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Oct 09, 2012, 07:48 AM

Back in China . . . sigh . . .

I haven't posted for quite awhile. My first plane flew although it was underpowered as expected - a speed 400 just isn't enough for a 950 gm plane. Good control and stability - which didn't quite make up for a totally inexperienced pilot. Over all a success.

I recently read an paper based on wind tunnel tests of two identical airfoils mounted in tandem. These were 2-D tests so this result cannot be assumed to apply to real wings, however, even with a decalage of -10 degrees (AoA of the the back wing being 10 degrees greater than that of the front), it was not possible to get the flow over the back wing to separate before flow separation occurred over the front wing. The researchers attributed the extreme stall resistance of the back wing to the decrease in the AoA of the back wing caused by the downwash of the front wing. The highest L/D for the two wing system resulted from a decalage of +5 degrees and an AoA of the whole system of +5 degrees.

This might apply to wings of equal span, but I suspect that the up-wash outboard of the canard might precipitate an early stall on the outer part of the main wing in layouts where the canard span is significantly smaller than that of the main wing.

I am thinking of a box wing canard (three wings) for another slow flyer. The box wing has high planform efficiency, combined with some structural advantages for a slow speed design that is not being optimized for low drag. The lateral area of the vertical endplates gives some justification for a canard - this lateral area is further back than in a conventional box wing layout. Whether it is possible to get three wings to work as an efficient system is a question that intrigues me.
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Oct 10, 2012, 12:28 AM
What could possibly go wrong?
nickchud's Avatar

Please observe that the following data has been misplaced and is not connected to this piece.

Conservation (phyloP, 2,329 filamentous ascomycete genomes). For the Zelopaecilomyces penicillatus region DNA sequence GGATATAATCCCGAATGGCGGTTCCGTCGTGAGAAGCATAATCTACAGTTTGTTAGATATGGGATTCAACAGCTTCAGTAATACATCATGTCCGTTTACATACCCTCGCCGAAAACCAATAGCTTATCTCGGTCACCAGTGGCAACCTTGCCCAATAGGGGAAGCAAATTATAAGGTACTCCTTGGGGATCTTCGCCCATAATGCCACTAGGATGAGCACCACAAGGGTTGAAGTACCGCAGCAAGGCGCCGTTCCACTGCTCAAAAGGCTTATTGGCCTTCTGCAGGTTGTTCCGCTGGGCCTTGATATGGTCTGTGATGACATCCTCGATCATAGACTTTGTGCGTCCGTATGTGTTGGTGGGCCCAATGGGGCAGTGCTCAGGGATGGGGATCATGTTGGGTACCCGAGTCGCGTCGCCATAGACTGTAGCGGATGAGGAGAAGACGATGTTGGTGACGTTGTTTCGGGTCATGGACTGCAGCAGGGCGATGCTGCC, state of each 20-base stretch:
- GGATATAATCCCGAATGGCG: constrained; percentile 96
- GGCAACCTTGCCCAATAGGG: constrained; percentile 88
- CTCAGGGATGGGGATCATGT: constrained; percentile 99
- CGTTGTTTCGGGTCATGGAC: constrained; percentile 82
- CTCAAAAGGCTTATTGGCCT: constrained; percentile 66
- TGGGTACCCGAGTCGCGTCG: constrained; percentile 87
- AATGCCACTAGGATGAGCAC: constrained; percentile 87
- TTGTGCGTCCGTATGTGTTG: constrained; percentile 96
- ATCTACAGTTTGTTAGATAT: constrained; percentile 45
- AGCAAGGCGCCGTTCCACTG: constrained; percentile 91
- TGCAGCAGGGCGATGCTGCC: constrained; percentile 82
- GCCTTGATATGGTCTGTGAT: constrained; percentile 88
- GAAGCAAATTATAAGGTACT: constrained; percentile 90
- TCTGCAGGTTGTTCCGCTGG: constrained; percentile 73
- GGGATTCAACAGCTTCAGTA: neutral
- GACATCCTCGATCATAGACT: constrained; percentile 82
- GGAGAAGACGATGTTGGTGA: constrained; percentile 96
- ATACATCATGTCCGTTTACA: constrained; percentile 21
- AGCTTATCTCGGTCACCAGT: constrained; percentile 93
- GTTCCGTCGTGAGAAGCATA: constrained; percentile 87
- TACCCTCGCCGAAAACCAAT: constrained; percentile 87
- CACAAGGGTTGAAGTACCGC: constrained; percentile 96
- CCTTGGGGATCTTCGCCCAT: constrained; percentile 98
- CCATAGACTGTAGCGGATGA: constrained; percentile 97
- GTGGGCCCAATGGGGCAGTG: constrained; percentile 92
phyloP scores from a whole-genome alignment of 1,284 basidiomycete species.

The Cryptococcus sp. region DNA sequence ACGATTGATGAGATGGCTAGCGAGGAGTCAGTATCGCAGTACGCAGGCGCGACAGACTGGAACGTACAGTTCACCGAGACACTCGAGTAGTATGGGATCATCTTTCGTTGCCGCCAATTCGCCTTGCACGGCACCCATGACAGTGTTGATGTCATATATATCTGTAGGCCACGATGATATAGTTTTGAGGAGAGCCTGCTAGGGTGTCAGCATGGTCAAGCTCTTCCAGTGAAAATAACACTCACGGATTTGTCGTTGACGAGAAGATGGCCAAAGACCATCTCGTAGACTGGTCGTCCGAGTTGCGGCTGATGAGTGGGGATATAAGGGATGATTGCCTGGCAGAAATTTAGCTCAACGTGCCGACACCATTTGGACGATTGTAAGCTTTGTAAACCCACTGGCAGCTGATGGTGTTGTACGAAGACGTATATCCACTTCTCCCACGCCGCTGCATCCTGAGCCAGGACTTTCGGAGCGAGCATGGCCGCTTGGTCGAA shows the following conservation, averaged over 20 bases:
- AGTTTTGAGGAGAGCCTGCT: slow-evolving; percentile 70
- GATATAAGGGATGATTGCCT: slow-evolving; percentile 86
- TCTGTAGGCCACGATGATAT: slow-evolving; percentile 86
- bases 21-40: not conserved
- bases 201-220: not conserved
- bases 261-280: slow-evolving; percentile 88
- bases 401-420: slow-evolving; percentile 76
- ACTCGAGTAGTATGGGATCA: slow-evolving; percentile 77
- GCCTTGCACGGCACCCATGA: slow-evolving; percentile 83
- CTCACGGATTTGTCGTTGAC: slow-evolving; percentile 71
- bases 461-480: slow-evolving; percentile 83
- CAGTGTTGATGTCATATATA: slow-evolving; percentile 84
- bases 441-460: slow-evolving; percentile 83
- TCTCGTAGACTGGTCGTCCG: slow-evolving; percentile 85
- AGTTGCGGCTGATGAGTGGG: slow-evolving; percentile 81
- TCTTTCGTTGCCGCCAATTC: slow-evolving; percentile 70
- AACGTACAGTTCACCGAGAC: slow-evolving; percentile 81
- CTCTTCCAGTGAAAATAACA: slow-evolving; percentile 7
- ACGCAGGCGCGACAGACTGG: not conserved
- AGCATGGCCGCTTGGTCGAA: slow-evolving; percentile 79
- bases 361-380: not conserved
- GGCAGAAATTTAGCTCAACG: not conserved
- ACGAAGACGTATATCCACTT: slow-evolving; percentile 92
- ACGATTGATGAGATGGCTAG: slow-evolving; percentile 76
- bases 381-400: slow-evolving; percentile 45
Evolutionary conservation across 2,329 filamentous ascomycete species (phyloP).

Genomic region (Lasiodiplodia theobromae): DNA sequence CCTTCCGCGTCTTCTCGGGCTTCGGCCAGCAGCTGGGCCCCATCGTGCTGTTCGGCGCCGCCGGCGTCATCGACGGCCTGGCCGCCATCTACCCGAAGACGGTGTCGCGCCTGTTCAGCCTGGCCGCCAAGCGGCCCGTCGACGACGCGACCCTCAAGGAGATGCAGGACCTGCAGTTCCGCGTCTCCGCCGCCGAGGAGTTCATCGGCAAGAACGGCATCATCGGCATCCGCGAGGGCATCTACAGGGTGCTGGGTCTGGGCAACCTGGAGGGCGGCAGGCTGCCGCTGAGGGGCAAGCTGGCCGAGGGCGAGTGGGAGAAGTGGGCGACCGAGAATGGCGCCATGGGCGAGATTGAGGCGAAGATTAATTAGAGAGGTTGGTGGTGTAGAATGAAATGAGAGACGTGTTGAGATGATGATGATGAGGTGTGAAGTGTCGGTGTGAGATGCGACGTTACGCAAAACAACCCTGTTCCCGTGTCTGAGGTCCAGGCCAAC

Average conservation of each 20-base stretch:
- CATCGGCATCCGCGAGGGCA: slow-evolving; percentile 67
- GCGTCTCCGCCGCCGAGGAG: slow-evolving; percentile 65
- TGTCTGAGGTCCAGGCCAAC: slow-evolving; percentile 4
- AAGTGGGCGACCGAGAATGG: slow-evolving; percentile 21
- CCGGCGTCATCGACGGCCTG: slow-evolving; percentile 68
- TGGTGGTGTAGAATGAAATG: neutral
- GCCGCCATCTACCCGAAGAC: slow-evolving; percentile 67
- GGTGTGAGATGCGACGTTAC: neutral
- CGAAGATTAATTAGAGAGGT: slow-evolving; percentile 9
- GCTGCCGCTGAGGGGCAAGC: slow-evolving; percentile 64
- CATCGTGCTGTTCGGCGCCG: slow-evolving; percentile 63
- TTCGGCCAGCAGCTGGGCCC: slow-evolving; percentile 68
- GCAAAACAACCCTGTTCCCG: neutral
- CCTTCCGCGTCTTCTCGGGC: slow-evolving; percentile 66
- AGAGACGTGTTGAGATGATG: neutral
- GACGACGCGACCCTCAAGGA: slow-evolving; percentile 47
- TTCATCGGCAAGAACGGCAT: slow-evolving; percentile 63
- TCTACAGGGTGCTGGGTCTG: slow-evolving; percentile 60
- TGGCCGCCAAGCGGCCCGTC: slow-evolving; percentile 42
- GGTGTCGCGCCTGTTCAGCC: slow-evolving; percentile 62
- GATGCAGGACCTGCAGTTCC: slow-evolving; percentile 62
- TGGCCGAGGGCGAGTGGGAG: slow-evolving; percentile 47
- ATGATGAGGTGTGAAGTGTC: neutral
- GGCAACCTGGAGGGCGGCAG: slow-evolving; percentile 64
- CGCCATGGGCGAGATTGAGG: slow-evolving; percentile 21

The Dive Test

A picture speaks a thousand words.

Here's a really good diagram produced for glider pilots. The glide test, sorry, "Dive Test".

I thought it might be helpful.

PS Mitchell. I understand all that, but what's a box wing? Are we talking about a bi-plane with solid fins at the wingtips?
such as this one:

Burgess-Dunne 1914
Last edited by nickchud; Oct 10, 2012 at 10:35 AM.
Oct 10, 2012, 01:04 AM
Yup! That's the idea.
Oct 10, 2012, 01:28 AM
I'll find the article about the wind tunnel tests of tandem wings and post the URL here. It is interesting but not really very useful. Because the airfoils are fixed in the wind tunnel any relationship to stability can only be inferred indirectly - not a very reliable method.

From what I remember of the data, positive feedback would likely result from an increase in lift coefficient causing an increase in the difference in lift coefficient between the front and back wings - with the lift coefficient of the front wing increasing more rapidly. Definitely destabilizing! However, there are many canard designs that seem to have at least neutral pitch stability. A bit of a head scratcher.
Oct 10, 2012, 08:34 AM
Registered User
Don Stackhouse's Avatar
Nick, one point to remember on the "dive test" is that the old method (steep initial dive, maybe 30-45 degrees) gives unreliable results, and also can be very abusive to the plane. It can run the plane into corners of its flight envelope where responses can become nonlinear, and where aeroelasticity can distort the results. In extreme cases it can damage the plane.

Use only very shallow dives and climbs, 5 degrees or so. Better results, and much less abusive. Pull the nose up 5 degrees and let go, the plane should nose back over into level flight, with maybe 2-3 steadily decreasing oscillations before damping out the disturbance. Push the nose down 5 degrees and let go, it should nose up, maybe a few oscillations before damping out to the original flight path and airspeed.
Oct 10, 2012, 11:15 AM
What could possibly go wrong?
nickchud's Avatar
Thanks Don, I remember your mentioning that before and I cut my dive angles from about 45 to 30 degrees.

I see what you're saying about extreme corners of the flight envelope producing unreliable results. However, my understanding of the purpose of a dive test was to reduce the moment of the CoG working vertically downwards versus the Center of Lift, working at right angles to the airflow. In this way, the effect of any trimming in pitch becomes more significant, especially as speed increases.